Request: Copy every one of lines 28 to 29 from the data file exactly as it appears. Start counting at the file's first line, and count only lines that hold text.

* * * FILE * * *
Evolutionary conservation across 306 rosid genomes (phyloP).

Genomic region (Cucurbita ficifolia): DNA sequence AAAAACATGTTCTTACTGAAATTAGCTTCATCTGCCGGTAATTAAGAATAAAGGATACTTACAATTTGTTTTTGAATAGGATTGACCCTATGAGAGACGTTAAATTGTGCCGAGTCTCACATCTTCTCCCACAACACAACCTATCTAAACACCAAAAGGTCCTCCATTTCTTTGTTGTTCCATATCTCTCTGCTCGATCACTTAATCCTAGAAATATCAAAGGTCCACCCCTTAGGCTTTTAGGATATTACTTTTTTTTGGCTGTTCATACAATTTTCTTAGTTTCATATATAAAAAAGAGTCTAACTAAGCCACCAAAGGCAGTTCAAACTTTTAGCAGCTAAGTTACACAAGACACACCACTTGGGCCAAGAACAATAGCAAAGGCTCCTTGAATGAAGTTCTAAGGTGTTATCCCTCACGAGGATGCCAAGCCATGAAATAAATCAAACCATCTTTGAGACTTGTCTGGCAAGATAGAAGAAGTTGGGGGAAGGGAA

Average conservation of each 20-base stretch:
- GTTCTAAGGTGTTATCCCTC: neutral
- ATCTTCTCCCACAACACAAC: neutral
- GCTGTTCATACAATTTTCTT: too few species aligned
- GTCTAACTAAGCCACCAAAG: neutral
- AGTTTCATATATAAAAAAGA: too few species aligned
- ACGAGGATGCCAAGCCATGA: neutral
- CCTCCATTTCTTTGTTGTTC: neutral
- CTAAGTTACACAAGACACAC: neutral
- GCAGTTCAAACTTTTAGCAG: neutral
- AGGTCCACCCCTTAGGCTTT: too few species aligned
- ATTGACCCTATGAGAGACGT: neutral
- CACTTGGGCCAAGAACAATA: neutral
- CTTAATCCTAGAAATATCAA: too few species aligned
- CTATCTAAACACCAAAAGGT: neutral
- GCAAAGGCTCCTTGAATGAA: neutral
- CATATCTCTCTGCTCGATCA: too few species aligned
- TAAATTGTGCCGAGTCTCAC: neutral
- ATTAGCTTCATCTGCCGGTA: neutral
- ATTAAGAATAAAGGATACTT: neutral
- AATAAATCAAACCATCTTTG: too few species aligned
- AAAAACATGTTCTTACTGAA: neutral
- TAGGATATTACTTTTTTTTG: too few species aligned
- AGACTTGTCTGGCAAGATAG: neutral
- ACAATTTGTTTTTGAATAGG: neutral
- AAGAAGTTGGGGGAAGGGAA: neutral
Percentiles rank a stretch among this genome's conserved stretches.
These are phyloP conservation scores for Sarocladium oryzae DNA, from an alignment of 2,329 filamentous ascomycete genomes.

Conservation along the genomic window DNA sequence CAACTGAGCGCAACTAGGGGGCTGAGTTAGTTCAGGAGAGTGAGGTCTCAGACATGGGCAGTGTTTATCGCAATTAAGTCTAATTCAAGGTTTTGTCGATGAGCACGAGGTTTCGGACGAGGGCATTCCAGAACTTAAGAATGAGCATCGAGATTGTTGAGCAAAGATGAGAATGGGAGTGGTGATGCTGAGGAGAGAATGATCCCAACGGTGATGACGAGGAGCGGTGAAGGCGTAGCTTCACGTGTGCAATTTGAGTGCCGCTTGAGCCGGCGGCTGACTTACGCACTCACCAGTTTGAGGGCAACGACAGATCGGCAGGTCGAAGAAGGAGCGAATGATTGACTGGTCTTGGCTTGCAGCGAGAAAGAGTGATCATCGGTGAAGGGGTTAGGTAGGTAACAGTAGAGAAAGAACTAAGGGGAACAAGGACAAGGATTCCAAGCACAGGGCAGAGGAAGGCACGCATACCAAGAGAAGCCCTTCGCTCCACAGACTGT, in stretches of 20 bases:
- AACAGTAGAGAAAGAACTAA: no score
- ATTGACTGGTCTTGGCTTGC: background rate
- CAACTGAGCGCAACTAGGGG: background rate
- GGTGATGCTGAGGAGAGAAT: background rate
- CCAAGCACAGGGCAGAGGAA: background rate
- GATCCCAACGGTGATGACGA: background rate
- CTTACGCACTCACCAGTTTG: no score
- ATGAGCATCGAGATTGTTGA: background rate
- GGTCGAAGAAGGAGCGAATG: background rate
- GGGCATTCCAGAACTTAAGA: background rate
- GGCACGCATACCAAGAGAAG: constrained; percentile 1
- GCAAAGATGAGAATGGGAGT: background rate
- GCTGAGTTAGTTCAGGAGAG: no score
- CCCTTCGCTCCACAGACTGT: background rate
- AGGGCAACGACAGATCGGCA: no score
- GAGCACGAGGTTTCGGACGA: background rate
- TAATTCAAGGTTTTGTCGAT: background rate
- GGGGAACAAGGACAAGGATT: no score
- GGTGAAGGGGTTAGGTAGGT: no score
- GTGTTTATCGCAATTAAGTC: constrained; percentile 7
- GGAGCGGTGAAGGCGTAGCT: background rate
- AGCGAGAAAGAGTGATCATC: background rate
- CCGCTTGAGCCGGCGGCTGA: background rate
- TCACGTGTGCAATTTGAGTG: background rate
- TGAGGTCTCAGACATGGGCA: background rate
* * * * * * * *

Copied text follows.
- AAGAAGTTGGGGGAAGGGAA: neutral
Percentiles rank a stretch among this genome's conserved stretches.